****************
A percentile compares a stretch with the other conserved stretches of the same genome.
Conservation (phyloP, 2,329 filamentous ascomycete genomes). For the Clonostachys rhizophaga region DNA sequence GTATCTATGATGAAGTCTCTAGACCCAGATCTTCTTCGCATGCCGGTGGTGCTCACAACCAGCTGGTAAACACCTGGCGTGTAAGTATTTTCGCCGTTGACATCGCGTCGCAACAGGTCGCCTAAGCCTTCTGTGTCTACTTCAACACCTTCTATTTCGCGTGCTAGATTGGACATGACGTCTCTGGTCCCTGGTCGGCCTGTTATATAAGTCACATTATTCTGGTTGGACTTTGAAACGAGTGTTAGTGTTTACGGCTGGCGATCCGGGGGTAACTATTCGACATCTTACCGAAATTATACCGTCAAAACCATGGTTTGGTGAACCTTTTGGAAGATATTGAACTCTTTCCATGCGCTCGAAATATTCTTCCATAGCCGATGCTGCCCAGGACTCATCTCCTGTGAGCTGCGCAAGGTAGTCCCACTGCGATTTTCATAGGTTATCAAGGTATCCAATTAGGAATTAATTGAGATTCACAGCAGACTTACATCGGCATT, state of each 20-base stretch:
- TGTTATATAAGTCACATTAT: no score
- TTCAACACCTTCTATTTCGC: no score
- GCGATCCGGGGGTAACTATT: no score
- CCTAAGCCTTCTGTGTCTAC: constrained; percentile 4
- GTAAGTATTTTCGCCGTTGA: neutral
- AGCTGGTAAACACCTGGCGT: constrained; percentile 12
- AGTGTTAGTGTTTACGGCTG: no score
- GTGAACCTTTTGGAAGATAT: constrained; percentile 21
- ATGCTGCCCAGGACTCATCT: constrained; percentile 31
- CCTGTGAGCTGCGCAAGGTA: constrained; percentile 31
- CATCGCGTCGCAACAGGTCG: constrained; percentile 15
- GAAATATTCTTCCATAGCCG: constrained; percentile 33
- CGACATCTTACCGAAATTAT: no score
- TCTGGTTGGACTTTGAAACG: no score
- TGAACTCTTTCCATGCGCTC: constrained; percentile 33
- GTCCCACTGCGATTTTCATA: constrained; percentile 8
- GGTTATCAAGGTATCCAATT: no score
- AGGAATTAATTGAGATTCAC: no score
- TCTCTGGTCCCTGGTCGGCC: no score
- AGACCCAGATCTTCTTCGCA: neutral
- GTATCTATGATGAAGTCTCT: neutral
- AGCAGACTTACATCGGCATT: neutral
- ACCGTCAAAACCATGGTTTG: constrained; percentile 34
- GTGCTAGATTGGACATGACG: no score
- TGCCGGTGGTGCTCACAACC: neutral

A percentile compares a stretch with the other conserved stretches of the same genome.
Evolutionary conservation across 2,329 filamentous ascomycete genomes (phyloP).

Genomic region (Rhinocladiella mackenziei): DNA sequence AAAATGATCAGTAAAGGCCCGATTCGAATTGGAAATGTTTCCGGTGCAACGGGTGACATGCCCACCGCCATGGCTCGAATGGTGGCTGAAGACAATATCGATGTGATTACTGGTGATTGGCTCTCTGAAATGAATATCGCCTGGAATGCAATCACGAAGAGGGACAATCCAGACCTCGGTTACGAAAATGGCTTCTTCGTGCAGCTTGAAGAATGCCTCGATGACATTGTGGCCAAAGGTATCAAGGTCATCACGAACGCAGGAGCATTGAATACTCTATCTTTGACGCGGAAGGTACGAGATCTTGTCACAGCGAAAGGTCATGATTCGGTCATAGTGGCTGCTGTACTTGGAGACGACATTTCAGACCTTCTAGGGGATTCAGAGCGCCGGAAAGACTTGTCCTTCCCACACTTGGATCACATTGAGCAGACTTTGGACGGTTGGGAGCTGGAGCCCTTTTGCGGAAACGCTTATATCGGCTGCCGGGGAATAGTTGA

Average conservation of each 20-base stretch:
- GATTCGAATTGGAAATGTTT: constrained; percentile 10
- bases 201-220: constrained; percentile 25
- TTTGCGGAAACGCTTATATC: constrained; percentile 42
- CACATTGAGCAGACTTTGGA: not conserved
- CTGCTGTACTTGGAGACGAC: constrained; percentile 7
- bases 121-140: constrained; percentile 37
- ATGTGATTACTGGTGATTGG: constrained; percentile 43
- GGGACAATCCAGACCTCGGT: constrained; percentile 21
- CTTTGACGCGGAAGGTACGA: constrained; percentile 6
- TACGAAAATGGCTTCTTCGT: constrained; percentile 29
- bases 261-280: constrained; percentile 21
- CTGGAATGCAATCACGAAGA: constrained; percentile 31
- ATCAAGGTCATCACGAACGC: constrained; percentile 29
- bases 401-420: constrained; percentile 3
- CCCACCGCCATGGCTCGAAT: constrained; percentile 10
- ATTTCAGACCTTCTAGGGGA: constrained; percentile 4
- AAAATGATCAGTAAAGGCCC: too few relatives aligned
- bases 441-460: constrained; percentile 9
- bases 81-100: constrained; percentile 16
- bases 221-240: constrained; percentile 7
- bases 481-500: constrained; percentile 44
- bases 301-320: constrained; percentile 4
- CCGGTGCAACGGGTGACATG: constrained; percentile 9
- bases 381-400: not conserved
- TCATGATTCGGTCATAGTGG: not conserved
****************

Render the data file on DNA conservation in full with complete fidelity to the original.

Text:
A percentile compares a stretch with the other conserved stretches of the same genome.
Conservation (phyloP, 2,329 filamentous ascomycete genomes). For the Clonostachys rhizophaga region DNA sequence GTATCTATGATGAAGTCTCTAGACCCAGATCTTCTTCGCATGCCGGTGGTGCTCACAACCAGCTGGTAAACACCTGGCGTGTAAGTATTTTCGCCGTTGACATCGCGTCGCAACAGGTCGCCTAAGCCTTCTGTGTCTACTTCAACACCTTCTATTTCGCGTGCTAGATTGGACATGACGTCTCTGGTCCCTGGTCGGCCTGTTATATAAGTCACATTATTCTGGTTGGACTTTGAAACGAGTGTTAGTGTTTACGGCTGGCGATCCGGGGGTAACTATTCGACATCTTACCGAAATTATACCGTCAAAACCATGGTTTGGTGAACCTTTTGGAAGATATTGAACTCTTTCCATGCGCTCGAAATATTCTTCCATAGCCGATGCTGCCCAGGACTCATCTCCTGTGAGCTGCGCAAGGTAGTCCCACTGCGATTTTCATAGGTTATCAAGGTATCCAATTAGGAATTAATTGAGATTCACAGCAGACTTACATCGGCATT, state of each 20-base stretch:
- TGTTATATAAGTCACATTAT: no score
- TTCAACACCTTCTATTTCGC: no score
- GCGATCCGGGGGTAACTATT: no score
- CCTAAGCCTTCTGTGTCTAC: constrained; percentile 4
- GTAAGTATTTTCGCCGTTGA: neutral
- AGCTGGTAAACACCTGGCGT: constrained; percentile 12
- AGTGTTAGTGTTTACGGCTG: no score
- GTGAACCTTTTGGAAGATAT: constrained; percentile 21
- ATGCTGCCCAGGACTCATCT: constrained; percentile 31
- CCTGTGAGCTGCGCAAGGTA: constrained; percentile 31
- CATCGCGTCGCAACAGGTCG: constrained; percentile 15
- GAAATATTCTTCCATAGCCG: constrained; percentile 33
- CGACATCTTACCGAAATTAT: no score
- TCTGGTTGGACTTTGAAACG: no score
- TGAACTCTTTCCATGCGCTC: constrained; percentile 33
- GTCCCACTGCGATTTTCATA: constrained; percentile 8
- GGTTATCAAGGTATCCAATT: no score
- AGGAATTAATTGAGATTCAC: no score
- TCTCTGGTCCCTGGTCGGCC: no score
- AGACCCAGATCTTCTTCGCA: neutral
- GTATCTATGATGAAGTCTCT: neutral
- AGCAGACTTACATCGGCATT: neutral
- ACCGTCAAAACCATGGTTTG: constrained; percentile 34
- GTGCTAGATTGGACATGACG: no score
- TGCCGGTGGTGCTCACAACC: neutral

A percentile compares a stretch with the other conserved stretches of the same genome.
Evolutionary conservation across 2,329 filamentous ascomycete genomes (phyloP).

Genomic region (Rhinocladiella mackenziei): DNA sequence AAAATGATCAGTAAAGGCCCGATTCGAATTGGAAATGTTTCCGGTGCAACGGGTGACATGCCCACCGCCATGGCTCGAATGGTGGCTGAAGACAATATCGATGTGATTACTGGTGATTGGCTCTCTGAAATGAATATCGCCTGGAATGCAATCACGAAGAGGGACAATCCAGACCTCGGTTACGAAAATGGCTTCTTCGTGCAGCTTGAAGAATGCCTCGATGACATTGTGGCCAAAGGTATCAAGGTCATCACGAACGCAGGAGCATTGAATACTCTATCTTTGACGCGGAAGGTACGAGATCTTGTCACAGCGAAAGGTCATGATTCGGTCATAGTGGCTGCTGTACTTGGAGACGACATTTCAGACCTTCTAGGGGATTCAGAGCGCCGGAAAGACTTGTCCTTCCCACACTTGGATCACATTGAGCAGACTTTGGACGGTTGGGAGCTGGAGCCCTTTTGCGGAAACGCTTATATCGGCTGCCGGGGAATAGTTGA

Average conservation of each 20-base stretch:
- GATTCGAATTGGAAATGTTT: constrained; percentile 10
- bases 201-220: constrained; percentile 25
- TTTGCGGAAACGCTTATATC: constrained; percentile 42
- CACATTGAGCAGACTTTGGA: not conserved
- CTGCTGTACTTGGAGACGAC: constrained; percentile 7
- bases 121-140: constrained; percentile 37
- ATGTGATTACTGGTGATTGG: constrained; percentile 43
- GGGACAATCCAGACCTCGGT: constrained; percentile 21
- CTTTGACGCGGAAGGTACGA: constrained; percentile 6
- TACGAAAATGGCTTCTTCGT: constrained; percentile 29
- bases 261-280: constrained; percentile 21
- CTGGAATGCAATCACGAAGA: constrained; percentile 31
- ATCAAGGTCATCACGAACGC: constrained; percentile 29
- bases 401-420: constrained; percentile 3
- CCCACCGCCATGGCTCGAAT: constrained; percentile 10
- ATTTCAGACCTTCTAGGGGA: constrained; percentile 4
- AAAATGATCAGTAAAGGCCC: too few relatives aligned
- bases 441-460: constrained; percentile 9
- bases 81-100: constrained; percentile 16
- bases 221-240: constrained; percentile 7
- bases 481-500: constrained; percentile 44
- bases 301-320: constrained; percentile 4
- CCGGTGCAACGGGTGACATG: constrained; percentile 9
- bases 381-400: not conserved
- TCATGATTCGGTCATAGTGG: not conserved